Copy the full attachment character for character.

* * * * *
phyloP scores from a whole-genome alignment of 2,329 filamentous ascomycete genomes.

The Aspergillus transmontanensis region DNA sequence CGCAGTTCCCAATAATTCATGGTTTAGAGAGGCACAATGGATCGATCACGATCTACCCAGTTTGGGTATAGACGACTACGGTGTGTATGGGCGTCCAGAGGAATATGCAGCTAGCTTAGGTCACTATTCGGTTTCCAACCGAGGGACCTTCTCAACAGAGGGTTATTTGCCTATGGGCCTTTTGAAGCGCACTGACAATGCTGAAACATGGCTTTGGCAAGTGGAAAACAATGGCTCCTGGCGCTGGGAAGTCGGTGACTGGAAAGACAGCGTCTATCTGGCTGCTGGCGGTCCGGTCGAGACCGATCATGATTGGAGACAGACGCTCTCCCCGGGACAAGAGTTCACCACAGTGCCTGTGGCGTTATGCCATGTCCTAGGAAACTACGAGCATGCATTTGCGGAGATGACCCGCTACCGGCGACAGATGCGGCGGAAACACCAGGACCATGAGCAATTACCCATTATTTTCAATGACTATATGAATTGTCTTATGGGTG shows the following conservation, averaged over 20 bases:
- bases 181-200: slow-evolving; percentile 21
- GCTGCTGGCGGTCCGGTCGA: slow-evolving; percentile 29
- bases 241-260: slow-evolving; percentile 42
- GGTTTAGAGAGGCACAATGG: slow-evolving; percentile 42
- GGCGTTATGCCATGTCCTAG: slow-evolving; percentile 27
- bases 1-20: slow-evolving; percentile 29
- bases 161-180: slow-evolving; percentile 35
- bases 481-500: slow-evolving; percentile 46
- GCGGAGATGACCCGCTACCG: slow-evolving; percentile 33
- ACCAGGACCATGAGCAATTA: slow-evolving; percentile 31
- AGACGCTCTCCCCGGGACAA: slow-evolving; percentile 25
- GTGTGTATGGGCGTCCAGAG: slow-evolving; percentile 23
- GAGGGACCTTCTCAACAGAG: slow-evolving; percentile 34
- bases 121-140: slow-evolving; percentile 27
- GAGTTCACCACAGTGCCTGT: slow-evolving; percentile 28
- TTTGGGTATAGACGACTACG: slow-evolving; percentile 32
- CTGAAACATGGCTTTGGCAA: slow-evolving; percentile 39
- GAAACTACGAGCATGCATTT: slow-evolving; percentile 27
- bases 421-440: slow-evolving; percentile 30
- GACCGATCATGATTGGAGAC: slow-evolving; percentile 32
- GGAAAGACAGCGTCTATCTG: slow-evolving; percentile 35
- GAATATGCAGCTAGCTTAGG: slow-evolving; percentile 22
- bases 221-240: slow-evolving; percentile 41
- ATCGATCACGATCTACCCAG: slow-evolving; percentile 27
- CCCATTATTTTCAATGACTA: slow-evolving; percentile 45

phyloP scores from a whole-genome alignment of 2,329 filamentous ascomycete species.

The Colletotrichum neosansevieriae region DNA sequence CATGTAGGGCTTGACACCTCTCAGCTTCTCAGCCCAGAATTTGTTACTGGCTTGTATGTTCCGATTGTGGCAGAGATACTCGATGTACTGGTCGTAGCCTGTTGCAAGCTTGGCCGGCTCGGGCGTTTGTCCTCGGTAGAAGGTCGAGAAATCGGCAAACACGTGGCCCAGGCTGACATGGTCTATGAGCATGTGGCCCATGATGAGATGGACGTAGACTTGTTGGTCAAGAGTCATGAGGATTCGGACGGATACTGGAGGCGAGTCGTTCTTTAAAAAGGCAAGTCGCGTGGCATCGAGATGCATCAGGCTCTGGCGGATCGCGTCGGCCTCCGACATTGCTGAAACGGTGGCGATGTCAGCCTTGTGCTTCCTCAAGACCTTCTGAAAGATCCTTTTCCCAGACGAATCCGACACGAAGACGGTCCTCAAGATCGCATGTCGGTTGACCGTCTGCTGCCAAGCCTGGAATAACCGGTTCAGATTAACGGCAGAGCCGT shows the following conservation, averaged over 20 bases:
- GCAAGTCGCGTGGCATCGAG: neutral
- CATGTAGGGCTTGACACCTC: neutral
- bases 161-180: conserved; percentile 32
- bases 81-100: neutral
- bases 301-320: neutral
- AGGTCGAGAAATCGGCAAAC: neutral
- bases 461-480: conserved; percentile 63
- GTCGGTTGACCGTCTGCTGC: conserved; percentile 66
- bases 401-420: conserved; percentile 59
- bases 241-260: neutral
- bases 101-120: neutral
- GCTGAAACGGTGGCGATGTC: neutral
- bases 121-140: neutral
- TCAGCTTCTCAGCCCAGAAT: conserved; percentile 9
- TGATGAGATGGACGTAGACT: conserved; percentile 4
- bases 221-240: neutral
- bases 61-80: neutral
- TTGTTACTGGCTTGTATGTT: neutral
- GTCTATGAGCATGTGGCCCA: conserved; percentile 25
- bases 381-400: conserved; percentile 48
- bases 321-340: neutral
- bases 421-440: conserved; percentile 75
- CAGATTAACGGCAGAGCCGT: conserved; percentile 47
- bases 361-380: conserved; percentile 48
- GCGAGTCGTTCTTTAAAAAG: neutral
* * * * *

phyloP scores from a whole-genome alignment of 2,329 filamentous ascomycete genomes.

The Aspergillus transmontanensis region DNA sequence CGCAGTTCCCAATAATTCATGGTTTAGAGAGGCACAATGGATCGATCACGATCTACCCAGTTTGGGTATAGACGACTACGGTGTGTATGGGCGTCCAGAGGAATATGCAGCTAGCTTAGGTCACTATTCGGTTTCCAACCGAGGGACCTTCTCAACAGAGGGTTATTTGCCTATGGGCCTTTTGAAGCGCACTGACAATGCTGAAACATGGCTTTGGCAAGTGGAAAACAATGGCTCCTGGCGCTGGGAAGTCGGTGACTGGAAAGACAGCGTCTATCTGGCTGCTGGCGGTCCGGTCGAGACCGATCATGATTGGAGACAGACGCTCTCCCCGGGACAAGAGTTCACCACAGTGCCTGTGGCGTTATGCCATGTCCTAGGAAACTACGAGCATGCATTTGCGGAGATGACCCGCTACCGGCGACAGATGCGGCGGAAACACCAGGACCATGAGCAATTACCCATTATTTTCAATGACTATATGAATTGTCTTATGGGTG shows the following conservation, averaged over 20 bases:
- bases 181-200: slow-evolving; percentile 21
- GCTGCTGGCGGTCCGGTCGA: slow-evolving; percentile 29
- bases 241-260: slow-evolving; percentile 42
- GGTTTAGAGAGGCACAATGG: slow-evolving; percentile 42
- GGCGTTATGCCATGTCCTAG: slow-evolving; percentile 27
- bases 1-20: slow-evolving; percentile 29
- bases 161-180: slow-evolving; percentile 35
- bases 481-500: slow-evolving; percentile 46
- GCGGAGATGACCCGCTACCG: slow-evolving; percentile 33
- ACCAGGACCATGAGCAATTA: slow-evolving; percentile 31
- AGACGCTCTCCCCGGGACAA: slow-evolving; percentile 25
- GTGTGTATGGGCGTCCAGAG: slow-evolving; percentile 23
- GAGGGACCTTCTCAACAGAG: slow-evolving; percentile 34
- bases 121-140: slow-evolving; percentile 27
- GAGTTCACCACAGTGCCTGT: slow-evolving; percentile 28
- TTTGGGTATAGACGACTACG: slow-evolving; percentile 32
- CTGAAACATGGCTTTGGCAA: slow-evolving; percentile 39
- GAAACTACGAGCATGCATTT: slow-evolving; percentile 27
- bases 421-440: slow-evolving; percentile 30
- GACCGATCATGATTGGAGAC: slow-evolving; percentile 32
- GGAAAGACAGCGTCTATCTG: slow-evolving; percentile 35
- GAATATGCAGCTAGCTTAGG: slow-evolving; percentile 22
- bases 221-240: slow-evolving; percentile 41
- ATCGATCACGATCTACCCAG: slow-evolving; percentile 27
- CCCATTATTTTCAATGACTA: slow-evolving; percentile 45

phyloP scores from a whole-genome alignment of 2,329 filamentous ascomycete species.

The Colletotrichum neosansevieriae region DNA sequence CATGTAGGGCTTGACACCTCTCAGCTTCTCAGCCCAGAATTTGTTACTGGCTTGTATGTTCCGATTGTGGCAGAGATACTCGATGTACTGGTCGTAGCCTGTTGCAAGCTTGGCCGGCTCGGGCGTTTGTCCTCGGTAGAAGGTCGAGAAATCGGCAAACACGTGGCCCAGGCTGACATGGTCTATGAGCATGTGGCCCATGATGAGATGGACGTAGACTTGTTGGTCAAGAGTCATGAGGATTCGGACGGATACTGGAGGCGAGTCGTTCTTTAAAAAGGCAAGTCGCGTGGCATCGAGATGCATCAGGCTCTGGCGGATCGCGTCGGCCTCCGACATTGCTGAAACGGTGGCGATGTCAGCCTTGTGCTTCCTCAAGACCTTCTGAAAGATCCTTTTCCCAGACGAATCCGACACGAAGACGGTCCTCAAGATCGCATGTCGGTTGACCGTCTGCTGCCAAGCCTGGAATAACCGGTTCAGATTAACGGCAGAGCCGT shows the following conservation, averaged over 20 bases:
- GCAAGTCGCGTGGCATCGAG: neutral
- CATGTAGGGCTTGACACCTC: neutral
- bases 161-180: conserved; percentile 32
- bases 81-100: neutral
- bases 301-320: neutral
- AGGTCGAGAAATCGGCAAAC: neutral
- bases 461-480: conserved; percentile 63
- GTCGGTTGACCGTCTGCTGC: conserved; percentile 66
- bases 401-420: conserved; percentile 59
- bases 241-260: neutral
- bases 101-120: neutral
- GCTGAAACGGTGGCGATGTC: neutral
- bases 121-140: neutral
- TCAGCTTCTCAGCCCAGAAT: conserved; percentile 9
- TGATGAGATGGACGTAGACT: conserved; percentile 4
- bases 221-240: neutral
- bases 61-80: neutral
- TTGTTACTGGCTTGTATGTT: neutral
- GTCTATGAGCATGTGGCCCA: conserved; percentile 25
- bases 381-400: conserved; percentile 48
- bases 321-340: neutral
- bases 421-440: conserved; percentile 75
- CAGATTAACGGCAGAGCCGT: conserved; percentile 47
- bases 361-380: conserved; percentile 48
- GCGAGTCGTTCTTTAAAAAG: neutral